Meghan has lived in California since her move to California. embraced a more relaxed wardrobeIt includes J Crew denim shirts, olive-colored shorts, and Adidas sneakers. For formal events, she continued to favor vivid colors. She wore an example: emerald Giorgio Armani midi dressWhile speaking at a Women’s Fund of Central Indiana fundraising event, she wore a twisted mockneck and keyhole cutout. The long-sleeved dress was paired with bright-purple Manolo Blahnik BB shoes. Women’s Wear Daily reported. The duchess wore a unique neckline and unusual color combination to make an eye-catching look that she probably wouldn’t have worn to an engagement as a working princess.
She also chose bold outfits by sustainable designers. She wore a Carolina Herrera red Carolina gown during the November 2021 New York visit. burgundy suitLoro Piana, sustainable designer, visits Harlem elementary school. And at One Young World SummitMeghan chose a bright red ensemble from Another Tomorrow in September. This activist brand advocates for animal and human welfare. website.
Meghan has been vocal about sustainability, even outside of her wardrobe. In October 2021, she will be a “sustainable” woman. partnered with the asset manager EthicShe and Harry created Archewell to promote sustainable investing in November 2001. net-zero carbon emissions by 2030.
Meghan may be sending messages with this shift in her style.
Her desire to not be there is long gone “ruffle any feathers,”As she put it in the Docuseries. She does not have to fade into the background.
“I think what’s tiring at times for folks in the royal family — but really in any family of prominence — is not everyone can do sameness,”Rothman said. “That’s a lot of what Meghan describes, is this sameness in color and fashion and style and etiquette and presence.”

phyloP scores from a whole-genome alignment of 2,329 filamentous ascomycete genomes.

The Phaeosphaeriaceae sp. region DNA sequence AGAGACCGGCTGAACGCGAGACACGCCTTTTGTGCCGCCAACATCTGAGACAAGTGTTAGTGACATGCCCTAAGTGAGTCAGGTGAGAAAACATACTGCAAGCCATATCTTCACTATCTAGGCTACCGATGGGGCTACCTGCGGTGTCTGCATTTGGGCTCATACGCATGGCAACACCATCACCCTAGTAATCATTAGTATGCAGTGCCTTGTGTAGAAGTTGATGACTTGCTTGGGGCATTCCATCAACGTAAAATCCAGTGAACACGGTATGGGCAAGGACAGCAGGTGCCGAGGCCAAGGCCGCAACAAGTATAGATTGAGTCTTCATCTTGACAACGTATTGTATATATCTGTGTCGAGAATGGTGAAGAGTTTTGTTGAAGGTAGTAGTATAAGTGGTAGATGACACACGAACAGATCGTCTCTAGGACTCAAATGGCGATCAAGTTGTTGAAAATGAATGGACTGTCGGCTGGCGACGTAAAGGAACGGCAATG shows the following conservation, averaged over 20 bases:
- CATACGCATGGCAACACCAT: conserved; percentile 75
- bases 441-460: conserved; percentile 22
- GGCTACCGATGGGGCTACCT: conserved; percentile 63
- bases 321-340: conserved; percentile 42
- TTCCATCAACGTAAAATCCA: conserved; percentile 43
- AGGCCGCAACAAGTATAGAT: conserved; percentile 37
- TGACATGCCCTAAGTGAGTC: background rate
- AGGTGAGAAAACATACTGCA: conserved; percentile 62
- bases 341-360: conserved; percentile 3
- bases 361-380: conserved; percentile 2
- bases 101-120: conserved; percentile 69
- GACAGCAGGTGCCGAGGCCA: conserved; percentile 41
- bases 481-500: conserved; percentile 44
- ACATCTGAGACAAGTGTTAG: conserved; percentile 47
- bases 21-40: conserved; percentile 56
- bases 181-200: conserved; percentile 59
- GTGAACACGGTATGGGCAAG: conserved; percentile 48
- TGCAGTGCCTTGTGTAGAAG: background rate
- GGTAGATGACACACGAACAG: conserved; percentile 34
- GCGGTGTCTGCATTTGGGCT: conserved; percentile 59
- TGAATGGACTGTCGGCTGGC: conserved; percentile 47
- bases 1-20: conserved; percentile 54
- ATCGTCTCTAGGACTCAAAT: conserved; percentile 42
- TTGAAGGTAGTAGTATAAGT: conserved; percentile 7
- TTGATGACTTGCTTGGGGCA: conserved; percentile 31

Rothman says that Meghan was a symbol of that sameness. “ready to disrupt.”
Other royals have capitalized upon public fascination for their wardrobes
Princess Diana “revenge dress”This is the most well-known example of a royal fashion moment that has a purported message.
On the same night Charles admitted publicly to having an affair, Diana wore a black off the shoulder dress by Christina Stambolian. Her fashion choice made headlines the next morning, overshadowing coverage about her husband’s affair. The Independent.
“Previously considered too daring, the dress showed that Diana was an independent, powerful woman who was not going to be overshadowed or intimidated by anyone anymore,” celebrity stylistExpert in royal fashion Miranda Holder told Insider via email.
There have also been more explicit royal fashion statements, such as when Queen Elizabeth wore a brooch given to her by the ObamasThe first day of Donald Trump’s 2018 state visit to Britain was in 2018. Or was it a subtle indication of the Queen’s opinion of the former-president? Or was it a tribute to her? relationships with many US presidents over the years? A color, cut, or accessory’s subtlety lends itself to plausible denial.
Royal fashion speaks volumes without having to say a word
Because royals have to remain “as neutral and apolitical as possible,”Holder said that fashion is still an effective tool that can be used to speak volumes without saying a word.
Although the palace has not responded in writing to the claims made in “Harry & Meghan,” royal-family members wore coordinating outfits at a December 16 Christmas concert, which appeared to contradict Meghan’s claimAs she understands royal protocol, it is not acceptable to wear the same color as other senior members of the monarchy. Kate Middleton, Princess Charlotte, Zara Philips, and Pippa Middleton all arrived in maroon to the event — the first that the whole family attended since Harry and Meghan’s Netflix show premiered, Insider’s Samantha Grindell reported.
Holder saw the royals’ matching clothes as a demonstration of Holder’s ability to see. “resilience and strength, along with unity and togetherness as a family”Following the premiere of the docuseries.
“Fashion is a visual artform that communicates so much to the onlooker in one single glance,”She said. “Whether it is the psychology of the color they are wearing, the history or symbolism of a piece of jewelery, support for a new British designer, the rewearing of an item as a climate conscious statement, or simply the formality or fluidity of their silhouette, their style always speaks volumes.”
Or, Rothman put it: “A dress is never just a dress.”